Welcome back! We’re down to the last two weeks of our collaborative book study focused on the book Mathematical Mindsets by Jo Boaler and the last two weeks of Summer PD. Chapter 7 discussed equity and how to group students to promote growth mindsets. (Read Chapter 7’s post here.) Chapter 8 discusses how to assess students in ways that will allow them to develop and maintain a growth mindset.
Chapter 8 Summary
Jo Boaler begins this chapter by discussing the harmful effects of both standardized tests and teacher-created classroom tests. Her discussion then moves to grading and how students who view themselves as the grade that represents their ability level harbor a fixed mindset. In contrast, students who received “diagnostic comments” as assessment feedback instead of a grade have a growth mindset. In the remaining portion of the chapter, Jo Boaler introduces “assessment for learning” and offers strategies to help students identify where they are in the learning process.
My Big Takeaway
A few years ago, I worked for a school district where there was a big push for “assessment for learning” and emphasizing how if differed from “assessment of learning.” The basic difference, assessment for learning helps teachers make decisions about the next steps in instruction and assessment of learning provides teachers with an overall summary of students’ performance. I learned a lot that year and quickly began implementing the new assessment for learning ideas I saw in other classrooms. Needless to say, I was super excited to see this assessment topic included in Mathematical Mindsets. In the chapter, Jo Boaler describes assessment for learning as having three components:
- clear communication about what students have learned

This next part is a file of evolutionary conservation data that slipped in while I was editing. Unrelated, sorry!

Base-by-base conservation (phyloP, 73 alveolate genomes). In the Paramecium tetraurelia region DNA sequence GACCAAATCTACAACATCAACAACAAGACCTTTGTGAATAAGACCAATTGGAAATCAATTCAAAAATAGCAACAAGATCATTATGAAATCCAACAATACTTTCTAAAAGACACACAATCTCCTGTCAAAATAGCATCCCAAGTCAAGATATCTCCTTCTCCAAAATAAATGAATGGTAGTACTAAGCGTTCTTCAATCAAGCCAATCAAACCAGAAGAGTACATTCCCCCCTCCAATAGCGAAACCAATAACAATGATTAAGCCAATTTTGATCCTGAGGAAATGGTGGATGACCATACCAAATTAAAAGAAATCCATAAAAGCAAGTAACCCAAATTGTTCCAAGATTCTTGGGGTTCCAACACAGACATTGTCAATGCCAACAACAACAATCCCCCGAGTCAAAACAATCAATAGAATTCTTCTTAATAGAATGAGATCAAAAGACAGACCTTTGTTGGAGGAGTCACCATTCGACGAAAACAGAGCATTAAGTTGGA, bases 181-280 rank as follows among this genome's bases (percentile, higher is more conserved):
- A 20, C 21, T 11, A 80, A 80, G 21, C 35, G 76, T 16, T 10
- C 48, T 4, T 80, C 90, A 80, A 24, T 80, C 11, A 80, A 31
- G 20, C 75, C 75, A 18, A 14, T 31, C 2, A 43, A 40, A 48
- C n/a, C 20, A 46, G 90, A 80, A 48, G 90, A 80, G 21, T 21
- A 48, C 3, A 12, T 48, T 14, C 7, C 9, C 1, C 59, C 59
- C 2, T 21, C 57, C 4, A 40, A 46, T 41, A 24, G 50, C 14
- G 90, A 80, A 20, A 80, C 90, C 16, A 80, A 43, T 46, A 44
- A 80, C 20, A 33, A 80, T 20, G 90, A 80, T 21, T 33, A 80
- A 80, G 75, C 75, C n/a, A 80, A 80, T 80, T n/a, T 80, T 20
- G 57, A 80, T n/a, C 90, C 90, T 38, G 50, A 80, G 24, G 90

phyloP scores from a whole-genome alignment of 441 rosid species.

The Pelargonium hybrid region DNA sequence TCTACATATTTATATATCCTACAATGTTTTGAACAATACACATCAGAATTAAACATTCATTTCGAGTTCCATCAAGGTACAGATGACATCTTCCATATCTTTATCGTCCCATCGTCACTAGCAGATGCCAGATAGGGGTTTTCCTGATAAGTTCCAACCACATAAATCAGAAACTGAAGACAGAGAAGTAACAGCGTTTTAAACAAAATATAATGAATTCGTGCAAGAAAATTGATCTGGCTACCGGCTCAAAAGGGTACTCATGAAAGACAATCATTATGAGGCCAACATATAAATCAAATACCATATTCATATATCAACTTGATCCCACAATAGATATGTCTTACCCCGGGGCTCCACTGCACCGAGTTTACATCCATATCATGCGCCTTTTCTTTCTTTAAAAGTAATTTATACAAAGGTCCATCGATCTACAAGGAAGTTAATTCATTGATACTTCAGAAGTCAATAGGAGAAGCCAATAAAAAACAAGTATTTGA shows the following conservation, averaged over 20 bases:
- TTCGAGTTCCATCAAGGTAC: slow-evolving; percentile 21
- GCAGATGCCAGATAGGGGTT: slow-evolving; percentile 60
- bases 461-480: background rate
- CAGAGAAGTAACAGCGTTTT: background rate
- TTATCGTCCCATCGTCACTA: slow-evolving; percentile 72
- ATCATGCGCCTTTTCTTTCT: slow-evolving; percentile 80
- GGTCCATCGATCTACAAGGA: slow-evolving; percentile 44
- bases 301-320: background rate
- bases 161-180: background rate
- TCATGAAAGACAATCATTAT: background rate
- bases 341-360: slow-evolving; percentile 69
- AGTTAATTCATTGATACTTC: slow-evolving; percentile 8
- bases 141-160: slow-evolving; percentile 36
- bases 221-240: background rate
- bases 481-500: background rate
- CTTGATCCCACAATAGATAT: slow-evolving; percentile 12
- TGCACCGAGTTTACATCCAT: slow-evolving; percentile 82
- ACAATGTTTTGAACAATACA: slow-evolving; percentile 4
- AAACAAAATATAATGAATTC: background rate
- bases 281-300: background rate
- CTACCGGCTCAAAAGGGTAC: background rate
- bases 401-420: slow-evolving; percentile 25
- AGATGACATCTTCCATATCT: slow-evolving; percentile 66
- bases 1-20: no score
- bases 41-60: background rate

- a way to help students understand where they are on their journey to mastery and where they still need to improve
- information on ways to get from where students are currently to where they need to be to meet success criteria
Ways to Use this New Knowledge to Support Our Students in the Classroom
This chapter offered several strategies that will help students have a better grasp of where they are in the learning process and that will help them develop and maintain a growth mindset. Three of my favorites are highlighted below.
1. Two Stars and a Wish– This is actually a peer assessment strategy. Students review each others’ work and then choose two things that were done well (the stars) and one thing on which to improve. I’ve seen other teachers call this a “Grow and Glow” chart, where the “glow” is the things done well and the “grow” is the area for improvement.
2. Traffic Lighting- This can be done with plastic cups or a triangular prism shaped strip of paper that is folded into three parts. It’s a quick self-assessment strategy where students indicate where they are in the learning process by displaying red, yellow, or green. Red tells the teacher that the student feels more review or a reteach is needed. Yellow tells the teacher that the lesson is moving too quickly and green tells the teacher the student understands and may be ready to move forward. The text suggests one way to enhance the strategy is to ask students with a green cup to explain the skill to someone else. This component allows the student, and the teacher, to better understand where the learning in happening and where more instruction is needed.
3. 3 – 2 -1- This strategy is actually one that I created based on a few others that I’ve seen. At the end of a lesson, students receive an exit ticket with the following headings: “Three things I learned today . . .”, “Two things I want to know more about . . .”, “One thing I wonder or have a question about . . .”. Students complete the exit ticket and the teacher reviews them before the next instructional period to make decisions about what should come next.
Research has shown that changes to assessment, grading, and feedback can make powerful improvements to the way in which our students learn and how they view themselves as learners.
Sound Off! What are your favorite assessment techniques?
- Boaler, J. (2016). Mathematical Mindsets. San Francisco, CA: Jossey-Bass